Personalized T Cell Therapy Destroys Leukemia in Two Pediatric Patients

March 26, 2013

The New England Journal of Medicine on Monday published the results of a Penn Medicine and Children’s Hospital of Philadelphia team’s first efforts to use genetically modified versions of patients’ own T cells to treat pediatric patients with acute lymphoblastic leukemia. The therapy produced complete remissions in the first two children treated, and the first one, 7-year-old Emily Whitehead, remains in remission nearly a year after her treatment. Michael Kalos, PhD, an adjunct associate professor in the department of Pathology and Laboratory Medicine and director of the Translational and Correlative Studies Laboratory at Penn, is quoted in a FOX29 segment and an Agence France-Presse article about the new study results. The study’s co-first author is Stephan A. Grupp, MD, PhD, of The Children’s Hospital of Philadelphia, and Penn’s Carl June, MD, is the senior author. A Philadelphia Inquirer article examining the progress of the T cell therapy research in both adults and children also quotes David Porter, MD, a professor of Medicine and director of Blood and Marrow Transplantation in the Abramson Cancer Center, discussing the team’s plans to collaborate with researchers at the Memorial Sloan-Kettering Cancer Center to study two different versions of modified T cell therapies.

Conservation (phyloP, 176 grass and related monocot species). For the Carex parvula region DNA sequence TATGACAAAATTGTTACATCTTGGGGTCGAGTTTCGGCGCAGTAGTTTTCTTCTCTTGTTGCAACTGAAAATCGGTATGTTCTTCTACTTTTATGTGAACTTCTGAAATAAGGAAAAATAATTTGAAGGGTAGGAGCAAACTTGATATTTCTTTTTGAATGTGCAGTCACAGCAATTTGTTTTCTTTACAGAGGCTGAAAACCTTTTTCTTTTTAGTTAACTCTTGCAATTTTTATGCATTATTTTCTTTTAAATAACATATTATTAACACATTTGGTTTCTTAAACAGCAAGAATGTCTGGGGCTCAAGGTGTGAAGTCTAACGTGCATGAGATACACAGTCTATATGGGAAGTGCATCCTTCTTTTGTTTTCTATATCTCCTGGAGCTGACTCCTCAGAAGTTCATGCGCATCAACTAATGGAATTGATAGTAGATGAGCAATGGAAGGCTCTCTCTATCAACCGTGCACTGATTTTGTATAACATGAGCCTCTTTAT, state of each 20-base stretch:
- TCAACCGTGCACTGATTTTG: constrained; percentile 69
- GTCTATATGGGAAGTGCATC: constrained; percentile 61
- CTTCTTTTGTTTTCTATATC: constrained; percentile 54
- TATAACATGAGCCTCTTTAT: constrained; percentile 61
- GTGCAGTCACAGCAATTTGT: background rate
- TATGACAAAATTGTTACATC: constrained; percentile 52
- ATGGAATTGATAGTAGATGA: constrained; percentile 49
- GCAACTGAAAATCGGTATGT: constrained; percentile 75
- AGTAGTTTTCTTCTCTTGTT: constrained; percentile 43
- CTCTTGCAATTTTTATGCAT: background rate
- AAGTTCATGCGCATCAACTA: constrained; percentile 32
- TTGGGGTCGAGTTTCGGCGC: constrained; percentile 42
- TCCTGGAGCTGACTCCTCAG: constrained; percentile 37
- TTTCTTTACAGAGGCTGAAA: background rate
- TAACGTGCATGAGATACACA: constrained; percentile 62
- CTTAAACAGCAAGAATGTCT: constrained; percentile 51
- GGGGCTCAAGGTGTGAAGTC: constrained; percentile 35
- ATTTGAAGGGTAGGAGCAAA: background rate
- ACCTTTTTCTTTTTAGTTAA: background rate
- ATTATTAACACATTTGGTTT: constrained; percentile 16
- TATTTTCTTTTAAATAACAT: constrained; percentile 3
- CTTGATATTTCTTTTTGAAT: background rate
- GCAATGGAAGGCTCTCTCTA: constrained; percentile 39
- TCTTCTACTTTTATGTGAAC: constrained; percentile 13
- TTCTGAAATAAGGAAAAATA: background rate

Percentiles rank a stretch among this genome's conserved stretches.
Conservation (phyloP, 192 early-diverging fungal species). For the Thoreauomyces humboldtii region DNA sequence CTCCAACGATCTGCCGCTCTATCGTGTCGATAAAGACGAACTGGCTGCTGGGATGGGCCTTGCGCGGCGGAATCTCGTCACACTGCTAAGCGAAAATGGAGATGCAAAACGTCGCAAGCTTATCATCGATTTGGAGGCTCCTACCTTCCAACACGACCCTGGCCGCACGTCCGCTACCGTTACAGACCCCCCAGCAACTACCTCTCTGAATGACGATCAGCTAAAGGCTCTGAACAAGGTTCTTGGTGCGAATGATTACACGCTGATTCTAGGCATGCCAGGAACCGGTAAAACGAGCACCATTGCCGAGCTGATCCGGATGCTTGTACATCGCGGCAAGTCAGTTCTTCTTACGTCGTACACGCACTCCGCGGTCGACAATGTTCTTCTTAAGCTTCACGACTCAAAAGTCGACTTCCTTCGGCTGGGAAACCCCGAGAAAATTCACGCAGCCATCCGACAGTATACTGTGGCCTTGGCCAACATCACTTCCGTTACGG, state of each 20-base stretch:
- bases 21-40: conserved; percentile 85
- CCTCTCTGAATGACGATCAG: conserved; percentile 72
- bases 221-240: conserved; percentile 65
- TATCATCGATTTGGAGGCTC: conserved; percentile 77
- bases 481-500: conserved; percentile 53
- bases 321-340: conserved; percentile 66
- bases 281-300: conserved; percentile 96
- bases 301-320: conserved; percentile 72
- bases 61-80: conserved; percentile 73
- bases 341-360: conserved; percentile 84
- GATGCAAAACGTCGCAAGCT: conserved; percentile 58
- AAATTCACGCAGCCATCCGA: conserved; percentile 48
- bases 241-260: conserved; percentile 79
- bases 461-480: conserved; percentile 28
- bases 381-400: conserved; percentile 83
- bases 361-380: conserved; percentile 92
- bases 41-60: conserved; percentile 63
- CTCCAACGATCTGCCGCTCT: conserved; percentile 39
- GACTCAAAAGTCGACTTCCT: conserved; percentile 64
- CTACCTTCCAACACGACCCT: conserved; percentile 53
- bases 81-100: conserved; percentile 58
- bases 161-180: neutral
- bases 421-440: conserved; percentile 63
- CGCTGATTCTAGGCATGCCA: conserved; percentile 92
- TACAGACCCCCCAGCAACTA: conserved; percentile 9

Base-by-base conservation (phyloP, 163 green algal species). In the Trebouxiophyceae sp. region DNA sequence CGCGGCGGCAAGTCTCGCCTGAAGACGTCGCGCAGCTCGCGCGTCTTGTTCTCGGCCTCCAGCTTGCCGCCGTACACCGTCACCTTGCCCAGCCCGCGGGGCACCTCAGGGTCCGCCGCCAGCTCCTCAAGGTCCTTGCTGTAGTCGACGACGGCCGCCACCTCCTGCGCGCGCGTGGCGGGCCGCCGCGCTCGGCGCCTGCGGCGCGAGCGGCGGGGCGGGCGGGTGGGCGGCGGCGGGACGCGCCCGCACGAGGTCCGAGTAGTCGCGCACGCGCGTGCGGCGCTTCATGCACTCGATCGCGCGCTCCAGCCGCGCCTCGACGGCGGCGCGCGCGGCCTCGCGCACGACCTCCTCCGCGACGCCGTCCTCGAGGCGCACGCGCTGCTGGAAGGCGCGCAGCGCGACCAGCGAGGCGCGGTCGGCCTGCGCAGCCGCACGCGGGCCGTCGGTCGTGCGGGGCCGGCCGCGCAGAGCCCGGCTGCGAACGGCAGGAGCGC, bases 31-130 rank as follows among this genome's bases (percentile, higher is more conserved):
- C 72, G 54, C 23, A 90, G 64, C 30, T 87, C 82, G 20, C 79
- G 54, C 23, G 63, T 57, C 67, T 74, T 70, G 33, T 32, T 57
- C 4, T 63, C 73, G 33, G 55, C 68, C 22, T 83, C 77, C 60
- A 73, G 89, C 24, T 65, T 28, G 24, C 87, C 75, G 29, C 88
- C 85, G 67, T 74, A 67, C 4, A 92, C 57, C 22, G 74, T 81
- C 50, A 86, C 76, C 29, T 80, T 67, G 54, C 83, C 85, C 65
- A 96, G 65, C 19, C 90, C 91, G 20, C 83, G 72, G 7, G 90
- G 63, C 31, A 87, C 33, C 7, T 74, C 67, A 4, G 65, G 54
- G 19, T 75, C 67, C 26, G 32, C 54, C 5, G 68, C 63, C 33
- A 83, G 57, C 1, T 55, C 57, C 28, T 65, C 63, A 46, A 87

See more
Penn Medicine News Release
Philadelphia Inquirer article
FOX29 segment
Agence France-Presse article